There are a variety of ways to fraud landowners when harvesting timber.
We generally think of two types of situations. In one, the fraudster steals the timber outright without the owner’s consent, knowledge or agreement. In the second situation, the theft is perpetrated with an agreement that is poorly written and therefore jeopardizes the rights and/or benefits of the landowner.
As you know, I have talked before about the importance of having a well-written contract to establish a good understanding of the parameters of a timber sale. A solid contract is foundational to ensuring clarity and fair dealings. However, it also ensures that, when there is a fraud attempt in implementing that contract, there is legal ground for making charges stick in a court of law.
Good contracts have three major purposes:
- – Provide a binding agreement between two or more persons and/or organizations where a failure to comply with the terms results in some financial, material or even legal recourse for the contracting party.
- – Establish a business arrangement for the supply of goods or services at a fixed price or hourly rate which details the quality, quantity and performance standards of the work performed or the product supplied.
- – Details what happens when standards are not met.
Once signed, it is exceedingly difficult to dispute a written contract and claim misunderstanding. By definition, it is assumed that all parties understood the specifics of the arrangement, so the words used and the details that are outlined in the contract are critical. If the dispute becomes a legal issue, outsiders who were not party to the discussions will only weigh the words on the page.
Even the use of certain terms can make all the difference. The use of terms such as cords, tons and board feet can create a large discrepancy between what was understood at the time and the actual cash a landowner receives. For example, five dollars a cord is a much lower value than $5 a ton.
In the case below, there was a legitimate contract between the landowner and the harvester. As landowners become savvier in ensuring contracts that are fair, clear and comprehensive, however, there seems to be a rise in cases that focus on the implementation of the contract itself.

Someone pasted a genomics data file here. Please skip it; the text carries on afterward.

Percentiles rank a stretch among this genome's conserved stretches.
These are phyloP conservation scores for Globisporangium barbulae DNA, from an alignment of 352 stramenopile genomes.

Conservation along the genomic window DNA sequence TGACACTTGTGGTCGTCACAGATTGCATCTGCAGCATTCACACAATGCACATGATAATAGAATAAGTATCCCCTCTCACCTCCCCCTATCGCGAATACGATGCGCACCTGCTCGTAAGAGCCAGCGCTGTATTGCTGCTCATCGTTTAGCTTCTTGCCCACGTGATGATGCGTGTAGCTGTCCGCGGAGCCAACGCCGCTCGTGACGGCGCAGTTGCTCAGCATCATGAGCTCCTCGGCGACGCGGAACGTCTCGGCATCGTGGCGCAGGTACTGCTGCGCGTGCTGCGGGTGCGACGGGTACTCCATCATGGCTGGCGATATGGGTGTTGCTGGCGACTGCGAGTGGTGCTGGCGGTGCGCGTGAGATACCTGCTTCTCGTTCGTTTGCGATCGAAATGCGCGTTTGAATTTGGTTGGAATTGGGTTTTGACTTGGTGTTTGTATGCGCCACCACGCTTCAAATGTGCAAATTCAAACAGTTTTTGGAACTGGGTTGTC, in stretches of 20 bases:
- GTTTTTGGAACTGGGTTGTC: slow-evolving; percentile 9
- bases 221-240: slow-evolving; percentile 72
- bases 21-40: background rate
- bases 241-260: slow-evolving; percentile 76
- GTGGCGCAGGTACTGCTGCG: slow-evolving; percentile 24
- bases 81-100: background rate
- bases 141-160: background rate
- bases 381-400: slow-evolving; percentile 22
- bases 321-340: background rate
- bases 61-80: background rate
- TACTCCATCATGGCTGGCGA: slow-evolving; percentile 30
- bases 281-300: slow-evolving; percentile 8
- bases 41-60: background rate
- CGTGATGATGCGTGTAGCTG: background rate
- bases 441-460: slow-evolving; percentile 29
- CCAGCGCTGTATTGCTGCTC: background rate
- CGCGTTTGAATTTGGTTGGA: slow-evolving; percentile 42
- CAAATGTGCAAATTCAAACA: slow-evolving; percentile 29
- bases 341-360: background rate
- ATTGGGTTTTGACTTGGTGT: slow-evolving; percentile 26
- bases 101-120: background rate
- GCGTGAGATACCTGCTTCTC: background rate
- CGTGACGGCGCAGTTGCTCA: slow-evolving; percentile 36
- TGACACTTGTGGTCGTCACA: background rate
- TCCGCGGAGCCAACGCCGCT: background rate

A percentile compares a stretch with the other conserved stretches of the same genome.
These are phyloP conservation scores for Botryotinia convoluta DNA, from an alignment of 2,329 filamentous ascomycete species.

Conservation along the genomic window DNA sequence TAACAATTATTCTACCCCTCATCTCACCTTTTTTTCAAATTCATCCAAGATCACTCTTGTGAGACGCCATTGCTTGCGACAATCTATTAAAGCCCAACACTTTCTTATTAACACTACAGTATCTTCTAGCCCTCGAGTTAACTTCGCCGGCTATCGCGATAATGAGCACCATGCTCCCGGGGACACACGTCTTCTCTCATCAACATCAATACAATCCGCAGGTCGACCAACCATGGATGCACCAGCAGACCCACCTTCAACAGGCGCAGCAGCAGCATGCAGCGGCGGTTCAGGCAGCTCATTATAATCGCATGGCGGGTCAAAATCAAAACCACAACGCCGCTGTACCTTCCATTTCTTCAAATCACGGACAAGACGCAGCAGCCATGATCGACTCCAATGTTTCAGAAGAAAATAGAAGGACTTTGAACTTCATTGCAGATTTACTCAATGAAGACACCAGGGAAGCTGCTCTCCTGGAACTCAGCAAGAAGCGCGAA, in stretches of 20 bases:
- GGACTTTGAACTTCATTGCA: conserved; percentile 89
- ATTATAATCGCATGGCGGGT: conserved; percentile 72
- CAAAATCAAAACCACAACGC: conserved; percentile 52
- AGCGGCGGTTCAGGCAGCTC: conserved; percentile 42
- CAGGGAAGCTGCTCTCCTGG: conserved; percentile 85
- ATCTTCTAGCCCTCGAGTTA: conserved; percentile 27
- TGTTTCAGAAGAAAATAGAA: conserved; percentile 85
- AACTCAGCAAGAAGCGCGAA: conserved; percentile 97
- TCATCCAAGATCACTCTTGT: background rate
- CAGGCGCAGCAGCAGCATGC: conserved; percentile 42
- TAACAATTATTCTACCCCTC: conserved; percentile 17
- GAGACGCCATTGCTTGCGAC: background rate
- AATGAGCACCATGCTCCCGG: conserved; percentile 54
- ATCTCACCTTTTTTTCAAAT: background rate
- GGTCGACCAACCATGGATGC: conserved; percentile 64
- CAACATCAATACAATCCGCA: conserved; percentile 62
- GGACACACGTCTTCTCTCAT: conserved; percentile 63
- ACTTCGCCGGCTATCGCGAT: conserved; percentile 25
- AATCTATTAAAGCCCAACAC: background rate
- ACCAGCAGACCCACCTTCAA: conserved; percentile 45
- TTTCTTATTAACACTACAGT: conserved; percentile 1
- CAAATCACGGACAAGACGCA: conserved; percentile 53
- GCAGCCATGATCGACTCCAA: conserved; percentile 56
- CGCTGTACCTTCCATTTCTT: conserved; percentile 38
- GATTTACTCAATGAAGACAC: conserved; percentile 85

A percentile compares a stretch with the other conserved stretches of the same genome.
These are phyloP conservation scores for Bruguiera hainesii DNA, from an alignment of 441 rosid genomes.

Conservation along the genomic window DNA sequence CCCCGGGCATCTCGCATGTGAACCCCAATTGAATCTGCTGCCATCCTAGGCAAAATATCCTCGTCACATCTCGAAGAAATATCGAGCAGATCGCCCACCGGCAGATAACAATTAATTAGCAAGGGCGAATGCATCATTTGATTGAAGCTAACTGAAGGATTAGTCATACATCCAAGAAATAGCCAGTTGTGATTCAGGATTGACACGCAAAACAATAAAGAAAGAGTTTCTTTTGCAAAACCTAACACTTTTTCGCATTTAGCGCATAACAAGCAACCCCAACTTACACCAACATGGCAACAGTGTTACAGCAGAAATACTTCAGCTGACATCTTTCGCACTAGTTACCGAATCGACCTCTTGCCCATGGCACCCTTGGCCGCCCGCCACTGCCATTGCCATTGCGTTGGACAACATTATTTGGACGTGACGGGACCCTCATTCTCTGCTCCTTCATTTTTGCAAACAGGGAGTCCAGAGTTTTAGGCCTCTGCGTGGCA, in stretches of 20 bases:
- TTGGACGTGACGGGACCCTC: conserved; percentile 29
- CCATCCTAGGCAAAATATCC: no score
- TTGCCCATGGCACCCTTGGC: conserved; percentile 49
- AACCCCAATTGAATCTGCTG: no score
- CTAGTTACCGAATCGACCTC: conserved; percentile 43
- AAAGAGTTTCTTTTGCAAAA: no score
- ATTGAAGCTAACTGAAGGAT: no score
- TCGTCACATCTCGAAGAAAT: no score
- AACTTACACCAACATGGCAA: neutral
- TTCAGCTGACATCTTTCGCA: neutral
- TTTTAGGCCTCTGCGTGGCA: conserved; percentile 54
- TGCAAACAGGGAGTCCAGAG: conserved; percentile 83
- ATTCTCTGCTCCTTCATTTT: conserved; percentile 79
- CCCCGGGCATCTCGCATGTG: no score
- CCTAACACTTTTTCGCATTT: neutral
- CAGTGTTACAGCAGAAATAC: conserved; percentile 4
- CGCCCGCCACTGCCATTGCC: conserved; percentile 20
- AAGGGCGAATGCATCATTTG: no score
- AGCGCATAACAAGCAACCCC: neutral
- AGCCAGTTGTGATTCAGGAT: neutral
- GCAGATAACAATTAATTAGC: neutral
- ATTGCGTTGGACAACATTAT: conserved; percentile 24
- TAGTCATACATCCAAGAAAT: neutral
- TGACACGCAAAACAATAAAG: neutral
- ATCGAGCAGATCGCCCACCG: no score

Josh Mizrany, Investigator with Texas A&M Forest Service Law Enforcement Department, says, “The past few years we have seen an increase in Timber Fraud cases. Most of these cases started off with a legitimate contract, but then the landowner only receives partial payment, or no payment at all.”
In this case from Jasper County in North Texas. Troy Grice, 49, entered into a timber harvesting agreement through his company, Apex Timber, with a Jasper county landowner. In the contract, the landowner and harvester agreed to harvesting 314 acres of timber with specific amounts to be paid to the landowner at specific intervals. The contract was agreed to in January of 2019.
Grice was arrested on March 5, 2020 for timber fraud and indicted by a grand jury on February 25, 2021, for Third Degree felony timber fraud.
Although the contract is not specifically referenced in this case, it is implied that the agreements as to amounts and payments and timeliness were crucial in ensuring a conviction in this case. Read on to see how a well-written contract, an understanding of the legal terminology for timber fraud, and quick action with the help of professionals come together to protect landowners.
The Case from Jasper County in North Texas
Troy Grice is charged with defrauding a Jasper County landowner of between $20,000 and $100,000 worth of timber.
The harvest was halted by the landowner in April of 2019, after delinquent payments started occurring. The landowner reached out to Texas A&M Forest Service law enforcement for help.
Once the Texas A&M Forest Service Law Enforcement Department was notified of the unpaid balance, they began investigating the case. During the investigation, Texas A&M Forest Service officials were able to verify that Grice had not paid all of the money owed to the landowner.
Troy Grice of Groveton, Texas, was arrested on March 5, 2020, in Trinity County. The case was turned in to District Attorney Anne Pickle on February 25. Grice was indicted on a charge of timber purchase as trustee with intent to defraud which brings the case before a grand jury.
After hearing testimony, the grand jury decided that there was probable cause for Grice to be charged with a felony of the third degree, the Texas A&M Forest Service said.
Timber As Trust Money
“The Texas Natural Resource Code has a section which states that money collected from timber is trust money,” Mizrany said. “And if the trustee of that money doesn’t pay all of the beneficiaries for the timber within 45 days of the timber being sold, that person has committed the offense of timber fraud.”
Mizrany stresses the importance of acting quickly when there is an issue of timber fraud. “If you go into an agreement with a timber harvesting company and payment has stopped, or you’re not receiving all of the revenue that you’re owed-that they’ve contractually agreed to-it’s important to notify the Texas A&M Forest Service law enforcement department right away,” said Mizrany.